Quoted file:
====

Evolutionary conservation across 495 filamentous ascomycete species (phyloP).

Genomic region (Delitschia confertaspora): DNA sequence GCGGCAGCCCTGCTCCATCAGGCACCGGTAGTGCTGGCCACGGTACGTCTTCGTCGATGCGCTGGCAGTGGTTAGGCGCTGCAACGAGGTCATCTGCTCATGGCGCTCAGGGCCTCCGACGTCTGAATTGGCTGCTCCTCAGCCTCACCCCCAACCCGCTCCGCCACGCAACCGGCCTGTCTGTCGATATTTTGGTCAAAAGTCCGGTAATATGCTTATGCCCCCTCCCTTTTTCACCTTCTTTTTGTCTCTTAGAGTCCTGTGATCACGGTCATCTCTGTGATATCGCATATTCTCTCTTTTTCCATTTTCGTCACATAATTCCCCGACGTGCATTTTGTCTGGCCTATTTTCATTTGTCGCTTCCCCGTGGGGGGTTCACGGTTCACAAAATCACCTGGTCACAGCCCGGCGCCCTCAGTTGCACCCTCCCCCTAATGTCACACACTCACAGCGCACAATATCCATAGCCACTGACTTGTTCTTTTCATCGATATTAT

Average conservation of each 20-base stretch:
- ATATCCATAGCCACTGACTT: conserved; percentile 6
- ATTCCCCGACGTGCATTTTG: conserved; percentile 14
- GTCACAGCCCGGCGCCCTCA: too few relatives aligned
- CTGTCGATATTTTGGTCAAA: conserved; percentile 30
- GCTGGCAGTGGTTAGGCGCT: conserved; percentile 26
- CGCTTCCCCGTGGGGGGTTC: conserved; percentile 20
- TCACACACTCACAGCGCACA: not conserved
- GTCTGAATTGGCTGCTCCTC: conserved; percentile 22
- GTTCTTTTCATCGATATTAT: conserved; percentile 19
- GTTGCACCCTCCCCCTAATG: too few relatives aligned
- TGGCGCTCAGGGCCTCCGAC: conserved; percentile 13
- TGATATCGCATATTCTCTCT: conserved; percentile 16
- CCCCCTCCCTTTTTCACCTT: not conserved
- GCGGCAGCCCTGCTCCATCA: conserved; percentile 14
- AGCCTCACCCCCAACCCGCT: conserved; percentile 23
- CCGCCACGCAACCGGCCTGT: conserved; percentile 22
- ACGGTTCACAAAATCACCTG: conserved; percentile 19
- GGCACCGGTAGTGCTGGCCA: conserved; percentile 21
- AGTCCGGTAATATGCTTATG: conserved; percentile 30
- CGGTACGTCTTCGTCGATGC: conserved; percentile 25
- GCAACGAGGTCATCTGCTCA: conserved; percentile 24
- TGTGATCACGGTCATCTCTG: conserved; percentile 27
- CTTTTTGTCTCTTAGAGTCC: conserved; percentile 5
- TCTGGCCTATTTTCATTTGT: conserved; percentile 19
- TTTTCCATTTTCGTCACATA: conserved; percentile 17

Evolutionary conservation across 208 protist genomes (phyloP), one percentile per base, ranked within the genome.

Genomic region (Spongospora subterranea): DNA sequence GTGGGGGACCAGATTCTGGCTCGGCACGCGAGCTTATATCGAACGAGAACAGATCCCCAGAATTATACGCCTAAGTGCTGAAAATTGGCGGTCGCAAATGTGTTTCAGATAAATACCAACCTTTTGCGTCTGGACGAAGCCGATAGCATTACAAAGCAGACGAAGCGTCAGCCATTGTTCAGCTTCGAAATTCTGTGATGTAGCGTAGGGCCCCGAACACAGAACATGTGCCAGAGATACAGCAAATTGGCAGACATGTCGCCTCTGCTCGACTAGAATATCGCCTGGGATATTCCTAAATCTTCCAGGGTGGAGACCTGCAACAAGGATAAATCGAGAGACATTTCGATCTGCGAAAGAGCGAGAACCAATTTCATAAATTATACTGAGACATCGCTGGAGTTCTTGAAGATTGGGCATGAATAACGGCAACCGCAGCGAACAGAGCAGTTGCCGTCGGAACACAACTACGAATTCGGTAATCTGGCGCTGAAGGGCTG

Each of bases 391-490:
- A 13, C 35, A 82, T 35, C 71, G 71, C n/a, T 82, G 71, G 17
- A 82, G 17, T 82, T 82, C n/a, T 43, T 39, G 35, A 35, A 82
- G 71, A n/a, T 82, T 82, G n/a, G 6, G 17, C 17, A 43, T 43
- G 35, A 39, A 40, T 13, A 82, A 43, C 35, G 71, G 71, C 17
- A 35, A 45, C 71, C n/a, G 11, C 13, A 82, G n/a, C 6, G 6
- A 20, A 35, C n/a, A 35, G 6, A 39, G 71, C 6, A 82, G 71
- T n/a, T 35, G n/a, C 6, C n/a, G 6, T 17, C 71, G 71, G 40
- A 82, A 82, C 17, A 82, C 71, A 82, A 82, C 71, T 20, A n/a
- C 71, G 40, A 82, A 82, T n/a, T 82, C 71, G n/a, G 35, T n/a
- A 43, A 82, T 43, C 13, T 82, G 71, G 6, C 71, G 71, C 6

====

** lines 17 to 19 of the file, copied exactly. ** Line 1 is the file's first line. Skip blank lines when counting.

- GCGGCAGCCCTGCTCCATCA: conserved; percentile 14
- AGCCTCACCCCCAACCCGCT: conserved; percentile 23
- CCGCCACGCAACCGGCCTGT: conserved; percentile 22